Reliance Industries Chairman, in the company’s annual general meeting, said that “you will see several announcements for Jammu and Kashmir and Ladakh in the coming days.”
By PC Biswal
The recent decision of the central government to repeal Article 370 and bifurcate the state of Jammu and Kashmir into two Union Territories—Jammu and Kashmir, and Ladakh—will have a huge, and positive, impact on peace and development in the valley. This move ensures that the Kashmir Valley, which has been crippling with disturbances for a long time, will be integrated with the rest of India and will share the incredible growth process of the country.
In fact, initial signs of growth prospects can be seen in form of investment announcements by corporate India. So far, dairy major Amul, helmet manufacturer Steelbird and hospitality major Lemon Tree have shown intent to invest in the valley. Reliance Industries Chairman, in the company’s annual general meeting, said that “you will see several announcements for Jammu and Kashmir and Ladakh in the coming days.” In an official statement, the Confederation of Indian Industry (CII) has recommended a 10-point agenda for growth of J&K and Ladakh regions, and also showed interest in partnering with the new administration to organise its first investors’ summit in October 2019.
One major barrier to achieving this vision for J&K and Ladakh could be the prevailing education system. Therefore, reforms in the education sector, especially in the higher education system, will play a significant role in fulfilling the aspirations of people of the valley in achieving peace and development.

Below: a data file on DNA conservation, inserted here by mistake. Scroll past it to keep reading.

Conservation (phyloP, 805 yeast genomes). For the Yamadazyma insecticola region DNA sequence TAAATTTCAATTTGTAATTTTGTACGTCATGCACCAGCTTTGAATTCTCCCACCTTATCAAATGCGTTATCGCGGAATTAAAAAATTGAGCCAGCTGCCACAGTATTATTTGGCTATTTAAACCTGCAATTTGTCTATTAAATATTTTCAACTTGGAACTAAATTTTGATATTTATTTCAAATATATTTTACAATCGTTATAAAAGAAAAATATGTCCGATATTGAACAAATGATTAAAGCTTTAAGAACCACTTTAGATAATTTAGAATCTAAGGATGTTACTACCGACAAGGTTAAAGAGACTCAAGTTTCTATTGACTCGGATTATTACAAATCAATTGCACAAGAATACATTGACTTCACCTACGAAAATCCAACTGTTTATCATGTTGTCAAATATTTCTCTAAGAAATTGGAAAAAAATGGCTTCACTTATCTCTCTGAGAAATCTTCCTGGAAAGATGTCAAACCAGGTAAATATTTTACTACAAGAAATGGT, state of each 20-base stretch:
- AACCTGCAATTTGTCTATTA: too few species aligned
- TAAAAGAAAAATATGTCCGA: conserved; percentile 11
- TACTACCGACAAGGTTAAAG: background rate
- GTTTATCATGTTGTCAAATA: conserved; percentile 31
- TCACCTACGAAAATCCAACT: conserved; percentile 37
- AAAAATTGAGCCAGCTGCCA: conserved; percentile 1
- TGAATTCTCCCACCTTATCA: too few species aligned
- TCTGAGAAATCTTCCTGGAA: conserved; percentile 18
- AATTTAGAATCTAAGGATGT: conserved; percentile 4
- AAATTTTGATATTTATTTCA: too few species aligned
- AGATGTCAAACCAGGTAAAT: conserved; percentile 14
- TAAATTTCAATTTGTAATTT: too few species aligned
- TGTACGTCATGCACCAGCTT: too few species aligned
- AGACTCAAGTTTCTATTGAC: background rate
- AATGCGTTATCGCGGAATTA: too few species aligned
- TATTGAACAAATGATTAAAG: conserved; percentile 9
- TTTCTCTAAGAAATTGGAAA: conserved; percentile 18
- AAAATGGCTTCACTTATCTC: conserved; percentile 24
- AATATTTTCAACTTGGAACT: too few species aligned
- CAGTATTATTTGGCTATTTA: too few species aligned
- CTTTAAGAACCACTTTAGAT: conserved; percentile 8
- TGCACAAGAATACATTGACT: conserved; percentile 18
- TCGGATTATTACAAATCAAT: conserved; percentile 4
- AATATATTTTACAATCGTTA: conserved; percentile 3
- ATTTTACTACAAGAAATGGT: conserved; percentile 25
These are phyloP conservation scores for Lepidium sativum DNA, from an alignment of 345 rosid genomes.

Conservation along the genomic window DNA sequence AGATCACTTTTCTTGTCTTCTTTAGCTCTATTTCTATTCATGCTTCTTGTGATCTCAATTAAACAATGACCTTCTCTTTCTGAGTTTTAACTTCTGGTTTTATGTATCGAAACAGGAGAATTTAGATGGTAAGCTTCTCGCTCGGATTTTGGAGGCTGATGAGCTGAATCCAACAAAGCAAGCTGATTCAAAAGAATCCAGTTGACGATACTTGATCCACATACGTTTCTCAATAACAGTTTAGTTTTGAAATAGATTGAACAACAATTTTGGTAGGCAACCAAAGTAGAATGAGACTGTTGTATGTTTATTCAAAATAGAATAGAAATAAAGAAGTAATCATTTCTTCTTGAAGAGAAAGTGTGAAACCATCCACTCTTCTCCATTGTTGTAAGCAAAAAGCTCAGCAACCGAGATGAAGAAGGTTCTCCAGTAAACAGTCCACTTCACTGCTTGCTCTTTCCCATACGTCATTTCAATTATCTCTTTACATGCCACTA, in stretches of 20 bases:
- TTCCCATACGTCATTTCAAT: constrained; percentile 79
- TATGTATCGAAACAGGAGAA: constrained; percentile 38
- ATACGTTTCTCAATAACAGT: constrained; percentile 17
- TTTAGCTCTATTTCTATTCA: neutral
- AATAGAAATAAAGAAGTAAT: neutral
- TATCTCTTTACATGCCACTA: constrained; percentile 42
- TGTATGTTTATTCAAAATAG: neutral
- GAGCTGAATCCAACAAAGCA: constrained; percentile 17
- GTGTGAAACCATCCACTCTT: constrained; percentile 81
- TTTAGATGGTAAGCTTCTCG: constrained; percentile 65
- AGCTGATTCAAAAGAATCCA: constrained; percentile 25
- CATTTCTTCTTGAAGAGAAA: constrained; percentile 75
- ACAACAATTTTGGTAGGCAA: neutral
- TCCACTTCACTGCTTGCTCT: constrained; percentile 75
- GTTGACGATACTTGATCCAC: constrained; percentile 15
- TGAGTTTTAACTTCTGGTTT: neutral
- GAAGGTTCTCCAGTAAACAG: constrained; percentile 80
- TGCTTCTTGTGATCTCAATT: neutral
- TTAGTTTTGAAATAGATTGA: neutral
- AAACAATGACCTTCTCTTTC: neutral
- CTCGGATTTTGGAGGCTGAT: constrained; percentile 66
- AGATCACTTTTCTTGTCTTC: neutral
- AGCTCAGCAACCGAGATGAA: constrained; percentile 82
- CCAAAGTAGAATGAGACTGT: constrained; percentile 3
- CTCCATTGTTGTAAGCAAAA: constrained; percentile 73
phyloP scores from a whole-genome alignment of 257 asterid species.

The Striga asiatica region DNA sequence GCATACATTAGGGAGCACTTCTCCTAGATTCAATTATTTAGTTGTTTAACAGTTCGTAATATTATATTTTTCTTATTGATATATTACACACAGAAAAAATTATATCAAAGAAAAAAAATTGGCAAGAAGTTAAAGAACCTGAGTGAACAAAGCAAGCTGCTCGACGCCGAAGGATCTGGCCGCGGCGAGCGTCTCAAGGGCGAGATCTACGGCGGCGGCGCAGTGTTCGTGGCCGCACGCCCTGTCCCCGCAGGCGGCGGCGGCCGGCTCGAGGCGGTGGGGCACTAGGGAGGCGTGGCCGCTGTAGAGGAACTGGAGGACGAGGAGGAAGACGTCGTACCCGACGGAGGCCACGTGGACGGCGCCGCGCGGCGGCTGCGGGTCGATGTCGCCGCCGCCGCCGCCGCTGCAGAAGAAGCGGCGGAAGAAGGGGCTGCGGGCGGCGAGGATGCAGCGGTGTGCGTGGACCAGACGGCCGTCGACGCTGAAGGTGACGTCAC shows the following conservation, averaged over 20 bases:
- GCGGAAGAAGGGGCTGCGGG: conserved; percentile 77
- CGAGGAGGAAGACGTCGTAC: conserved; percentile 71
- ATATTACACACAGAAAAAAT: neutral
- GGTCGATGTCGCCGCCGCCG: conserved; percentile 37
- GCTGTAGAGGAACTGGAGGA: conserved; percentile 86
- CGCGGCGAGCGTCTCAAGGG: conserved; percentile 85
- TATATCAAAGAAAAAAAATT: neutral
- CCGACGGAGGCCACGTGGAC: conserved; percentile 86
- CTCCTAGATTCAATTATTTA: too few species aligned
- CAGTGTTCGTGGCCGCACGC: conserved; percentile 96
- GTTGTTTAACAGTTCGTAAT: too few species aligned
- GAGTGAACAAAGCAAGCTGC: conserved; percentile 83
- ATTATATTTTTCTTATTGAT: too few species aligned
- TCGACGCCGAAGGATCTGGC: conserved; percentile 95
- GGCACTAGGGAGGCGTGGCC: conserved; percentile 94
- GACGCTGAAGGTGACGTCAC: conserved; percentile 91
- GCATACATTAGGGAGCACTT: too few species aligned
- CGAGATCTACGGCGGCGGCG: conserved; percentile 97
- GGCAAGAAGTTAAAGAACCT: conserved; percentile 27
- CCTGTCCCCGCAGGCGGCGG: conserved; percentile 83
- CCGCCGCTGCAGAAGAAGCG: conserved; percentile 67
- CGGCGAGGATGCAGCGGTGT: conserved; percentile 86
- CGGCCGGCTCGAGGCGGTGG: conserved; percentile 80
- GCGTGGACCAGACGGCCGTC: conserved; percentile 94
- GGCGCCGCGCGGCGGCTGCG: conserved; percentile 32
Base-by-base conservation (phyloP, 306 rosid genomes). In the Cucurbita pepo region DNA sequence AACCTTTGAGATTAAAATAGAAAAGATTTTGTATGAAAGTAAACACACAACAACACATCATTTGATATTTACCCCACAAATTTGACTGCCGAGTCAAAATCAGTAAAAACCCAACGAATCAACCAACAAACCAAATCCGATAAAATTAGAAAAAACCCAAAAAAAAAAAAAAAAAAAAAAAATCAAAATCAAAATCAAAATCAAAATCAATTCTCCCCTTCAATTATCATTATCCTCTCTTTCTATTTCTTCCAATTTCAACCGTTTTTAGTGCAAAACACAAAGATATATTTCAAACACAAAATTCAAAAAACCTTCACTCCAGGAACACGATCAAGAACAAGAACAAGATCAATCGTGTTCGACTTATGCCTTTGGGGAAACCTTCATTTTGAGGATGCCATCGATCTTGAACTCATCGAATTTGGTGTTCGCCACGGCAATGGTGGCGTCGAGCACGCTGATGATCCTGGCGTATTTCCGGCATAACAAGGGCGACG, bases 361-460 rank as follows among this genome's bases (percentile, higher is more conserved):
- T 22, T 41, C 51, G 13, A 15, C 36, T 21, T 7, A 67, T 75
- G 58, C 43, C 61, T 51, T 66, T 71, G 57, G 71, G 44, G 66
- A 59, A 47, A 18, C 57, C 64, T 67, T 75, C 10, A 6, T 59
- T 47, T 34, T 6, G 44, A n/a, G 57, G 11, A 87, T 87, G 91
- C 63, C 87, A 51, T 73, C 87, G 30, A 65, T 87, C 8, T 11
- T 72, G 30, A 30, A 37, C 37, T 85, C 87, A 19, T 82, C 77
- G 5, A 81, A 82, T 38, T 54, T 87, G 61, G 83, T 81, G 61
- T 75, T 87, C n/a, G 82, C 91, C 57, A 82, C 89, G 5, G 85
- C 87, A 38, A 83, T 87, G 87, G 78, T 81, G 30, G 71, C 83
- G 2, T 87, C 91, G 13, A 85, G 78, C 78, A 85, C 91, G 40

> Firstly, no industry could prosper without proper supply of skilled workforce now and in the future. Hence, the valley needs a collaborative effort of both the government and the private sector to set up state-of-the-art educational institutions so that there is no difficulty for industrial enterprises as far as skilled workforce is concerned. Hopefully, some visionary entrepreneurs in the education sector will show interest in setting up campuses in J&K and Ladakh.
> Secondly, the entry of institutes of excellence such as IITs, IIMs and other private higher education institutes (HEIs) would bring in trust amongst the youth in the valley. Currently, the valley is grappling with unfair practices both in teacher and student selections processes, affecting the quality of education. HEIs could recruit and retain quality faculty in this new administrative setting as faculty members could think of their life in the valley in the long run, given its natural beauty and a pollution-free environment.
> Thirdly, both J&K and Ladakh could be the right places for setting up multidisciplinary universities, in line with the proposed New Education Policy 2019. What could be a better place for a multidisciplinary university with more focus on liberal arts and culture than J&K and Ladakh? Hence, the government of India should have a special plan of action for J&K and Ladakh in NEP 2019, especially in setting up state-of-the-art HEIs.
> Fourthly, providing quality education that is also affordable is the best way to engage with the youth in the valley, bring them into the mainstream society, and make them aware about their future in a competitive and interconnected world. At present, it is seen that select students from the Kashmir Valley move to various parts of India to study. One could expect better integration with mainstream India and exchange of ideas, leading to lesser conflicts once there is movement of students from various parts of India to join universities in J&K and Ladakh.
The author is professor, MDI Gurgaon. Views are personal